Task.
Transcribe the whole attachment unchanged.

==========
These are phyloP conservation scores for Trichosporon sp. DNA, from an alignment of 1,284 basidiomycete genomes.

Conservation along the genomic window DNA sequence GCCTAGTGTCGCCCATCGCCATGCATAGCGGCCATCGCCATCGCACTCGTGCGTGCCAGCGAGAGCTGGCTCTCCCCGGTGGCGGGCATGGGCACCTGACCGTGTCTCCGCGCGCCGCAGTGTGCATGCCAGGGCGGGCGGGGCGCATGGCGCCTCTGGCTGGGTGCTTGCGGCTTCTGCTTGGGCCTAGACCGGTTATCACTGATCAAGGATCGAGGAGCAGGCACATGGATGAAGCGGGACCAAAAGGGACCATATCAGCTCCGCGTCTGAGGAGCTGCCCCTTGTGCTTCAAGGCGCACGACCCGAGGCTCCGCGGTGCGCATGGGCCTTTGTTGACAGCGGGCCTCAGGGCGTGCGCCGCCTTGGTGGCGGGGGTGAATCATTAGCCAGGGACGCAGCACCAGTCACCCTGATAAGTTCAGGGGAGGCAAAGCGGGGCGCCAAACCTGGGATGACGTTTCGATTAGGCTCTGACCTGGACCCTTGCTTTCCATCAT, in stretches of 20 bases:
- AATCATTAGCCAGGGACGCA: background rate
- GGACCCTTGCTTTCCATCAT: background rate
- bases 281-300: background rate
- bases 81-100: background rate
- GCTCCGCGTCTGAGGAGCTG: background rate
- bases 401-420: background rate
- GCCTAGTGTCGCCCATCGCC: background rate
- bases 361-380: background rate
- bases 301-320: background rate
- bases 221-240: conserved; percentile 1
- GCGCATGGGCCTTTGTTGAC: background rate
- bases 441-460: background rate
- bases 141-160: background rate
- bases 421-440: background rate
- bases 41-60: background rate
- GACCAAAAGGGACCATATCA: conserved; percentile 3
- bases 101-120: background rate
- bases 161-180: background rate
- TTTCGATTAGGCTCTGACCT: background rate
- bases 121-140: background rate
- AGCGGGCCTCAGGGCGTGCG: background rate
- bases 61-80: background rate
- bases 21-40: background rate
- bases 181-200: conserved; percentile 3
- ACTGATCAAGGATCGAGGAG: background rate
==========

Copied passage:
These are phyloP conservation scores for Trichosporon sp. DNA, from an alignment of 1,284 basidiomycete genomes.

Conservation along the genomic window DNA sequence GCCTAGTGTCGCCCATCGCCATGCATAGCGGCCATCGCCATCGCACTCGTGCGTGCCAGCGAGAGCTGGCTCTCCCCGGTGGCGGGCATGGGCACCTGACCGTGTCTCCGCGCGCCGCAGTGTGCATGCCAGGGCGGGCGGGGCGCATGGCGCCTCTGGCTGGGTGCTTGCGGCTTCTGCTTGGGCCTAGACCGGTTATCACTGATCAAGGATCGAGGAGCAGGCACATGGATGAAGCGGGACCAAAAGGGACCATATCAGCTCCGCGTCTGAGGAGCTGCCCCTTGTGCTTCAAGGCGCACGACCCGAGGCTCCGCGGTGCGCATGGGCCTTTGTTGACAGCGGGCCTCAGGGCGTGCGCCGCCTTGGTGGCGGGGGTGAATCATTAGCCAGGGACGCAGCACCAGTCACCCTGATAAGTTCAGGGGAGGCAAAGCGGGGCGCCAAACCTGGGATGACGTTTCGATTAGGCTCTGACCTGGACCCTTGCTTTCCATCAT, in stretches of 20 bases:
- AATCATTAGCCAGGGACGCA: background rate
- GGACCCTTGCTTTCCATCAT: background rate
- bases 281-300: background rate
- bases 81-100: background rate
- GCTCCGCGTCTGAGGAGCTG: background rate
- bases 401-420: background rate
- GCCTAGTGTCGCCCATCGCC: background rate
- bases 361-380: background rate
- bases 301-320: background rate
- bases 221-240: conserved; percentile 1
- GCGCATGGGCCTTTGTTGAC: background rate
- bases 441-460: background rate
- bases 141-160: background rate
- bases 421-440: background rate
- bases 41-60: background rate
- GACCAAAAGGGACCATATCA: conserved; percentile 3
- bases 101-120: background rate
- bases 161-180: background rate
- TTTCGATTAGGCTCTGACCT: background rate
- bases 121-140: background rate
- AGCGGGCCTCAGGGCGTGCG: background rate
- bases 61-80: background rate
- bases 21-40: background rate
- bases 181-200: conserved; percentile 3
- ACTGATCAAGGATCGAGGAG: background rate